“COVID-19“

Keeping you current

One Hundred Years After Influenza Killed His Twin Brother, WWII Veteran Dies of COVID-19

In the days before his death, the New York man spoke often of his lost twin and the lessons humanity seemed not to have learned

Philip Kahn, pictured on his 100th birthday with his grandson, Warren Zysman, and great-grandson (Warren Zysman)
smithsonianmag.com

New Yorker and 100-year-old World War II veteran Philip Kahn died of COVID-19 on April 17, just over a century after his twin brother, Samuel, succumbed to the 1918 influenza pandemic, reports Carolyn Gusoff for CBS New York.

“My grandfather Phil and his brother were pandemic bookends,” grandson Warren Zysman tells Natalie O’Neill of the New York Post. “He knew the devastation of the first one—and he told me, ‘Warren, my boy, history repeats itself.'”

Samuel died just weeks after the brothers’ birth on December 15, 1919, according to the New York Times’ Katharine Q. Seelye. The twins’ father, a European immigrant, ran a bakery on the Upper West Side of Manhattan.

“He really didn’t know his twin brother, but it was something that really weighed very heavily on him psychologically—he held this void, this twin brother he never got to experience growing up with,” Zysman tells Megan Flynn of the Washington Post.

The 1918 influenza pandemic—which, despite its name, lasted from January 1918 to December 1920—claimed the lives of an estimated 50 million people worldwide, with roughly 675,000 succumbing to the illness in the United States, according to the Centers for Disease Control and Prevention (CDC). Comparatively, COVID-19 has killed more than 50,000 people across the U.S. to date.

Philip Kahn prepares to board a B-29 bomber during World War II. (Warren Zysman)

Khan, a decorated sergeant in the U.S. Army Air Force, was stationed in Japan during World War II. Serving as an engineer and co-pilot, he survived sniper fire and a traumatic brush with a booby trap during the Battle of Iwo Jima, reported Martin C. Evans for Newsday in 2017.

“All I remember was I was standing in one place one minute, and the next I was 15 feet away,” Kahn told Newsday. “I was spinning and bewildered from the shock.”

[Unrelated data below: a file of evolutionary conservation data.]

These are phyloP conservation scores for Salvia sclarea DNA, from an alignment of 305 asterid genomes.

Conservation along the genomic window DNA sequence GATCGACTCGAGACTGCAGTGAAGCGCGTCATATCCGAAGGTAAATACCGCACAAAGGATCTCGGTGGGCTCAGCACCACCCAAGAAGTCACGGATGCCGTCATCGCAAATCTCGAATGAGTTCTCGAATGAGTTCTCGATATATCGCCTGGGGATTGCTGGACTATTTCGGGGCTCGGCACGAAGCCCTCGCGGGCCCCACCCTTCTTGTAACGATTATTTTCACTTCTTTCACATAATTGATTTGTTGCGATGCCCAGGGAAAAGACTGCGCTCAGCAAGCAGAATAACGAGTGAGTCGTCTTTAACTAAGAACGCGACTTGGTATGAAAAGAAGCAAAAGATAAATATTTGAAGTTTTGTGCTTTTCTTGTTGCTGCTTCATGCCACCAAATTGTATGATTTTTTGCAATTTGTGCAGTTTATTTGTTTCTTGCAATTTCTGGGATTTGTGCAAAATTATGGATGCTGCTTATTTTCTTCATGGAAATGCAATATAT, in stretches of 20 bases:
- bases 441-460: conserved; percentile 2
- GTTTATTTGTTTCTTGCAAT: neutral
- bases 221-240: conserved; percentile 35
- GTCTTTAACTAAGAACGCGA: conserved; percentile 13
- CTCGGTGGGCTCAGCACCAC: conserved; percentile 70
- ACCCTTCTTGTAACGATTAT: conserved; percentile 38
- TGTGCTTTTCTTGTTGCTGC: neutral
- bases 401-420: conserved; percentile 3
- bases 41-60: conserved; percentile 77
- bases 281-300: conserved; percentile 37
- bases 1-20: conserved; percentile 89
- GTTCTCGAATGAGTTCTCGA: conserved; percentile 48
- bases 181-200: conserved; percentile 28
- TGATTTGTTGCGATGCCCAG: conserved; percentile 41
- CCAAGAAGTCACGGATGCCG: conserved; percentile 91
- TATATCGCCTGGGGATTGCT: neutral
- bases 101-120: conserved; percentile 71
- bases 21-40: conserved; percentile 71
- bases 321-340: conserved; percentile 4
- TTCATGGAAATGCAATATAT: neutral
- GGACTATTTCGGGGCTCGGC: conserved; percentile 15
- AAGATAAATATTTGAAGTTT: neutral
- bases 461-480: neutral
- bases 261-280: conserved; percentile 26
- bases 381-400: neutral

His own brushes with death, as well as the destruction he witnessed while flying bombers over Japan, weighed heavily on Kahn.

After returning from the war, he worked briefly as a roller-rink dancer, then spent decades serving as an electrician, according to the Washington Post. Kahn was even an electrical foreman on the construction of the World Trade Center.

The World War II veteran and his wife, Rose, married in 1946 and remained together until her death last summer. The couple had two daughters, including Zysman’s mother, and, eventually, six grandchildren and six great-grandchildren.

Kahn’s battle with COVID-19 lasted just a few days. Though he was tested for the virus, his results didn’t arrive until after his death, reports the Washington Post.

Philip Kahn standing at the top of the World Trade Center, which he helped build as an electrical foreman. (Warren Zysman)

“He had always wanted a large military funeral, but we weren’t able to provide that [for] him,” Zysman tells Giulia McDonnell Nieto del Rio of CNN.

Still, the cemetery did its best under the circumstances, arranging for two members of the armed forces to perform a military ceremony on April 20. A lone bugle played “Taps” at the service, attended by just ten people due to the pandemic; per the Washington Post, Kahn's casket was draped in an American flag.

One of the individuals in attendance was Khan’s friend Sampson Lester Friedman, who served with him during World War II, reports CNN. Zysman provided the outlet with a video of the service, which included a tribute by Friedman: “[There was] something about him that was very, very special,” the fellow veteran said. “On our airplane, he was an engineer, and he was the hardest working guy aboard that airplane."

As Kahn’s cough and respiratory symptoms worsened in the days before his death, the centenarian spoke with his grandson by phone.

“He kept telling me,… ‘I lived a long time, 100 years, but 100 years is not a long time for history,’” says Zysman to the Post. “‘We could have been better prepared for this.’”

Tags

Comment on this Story

comments powered by Disqus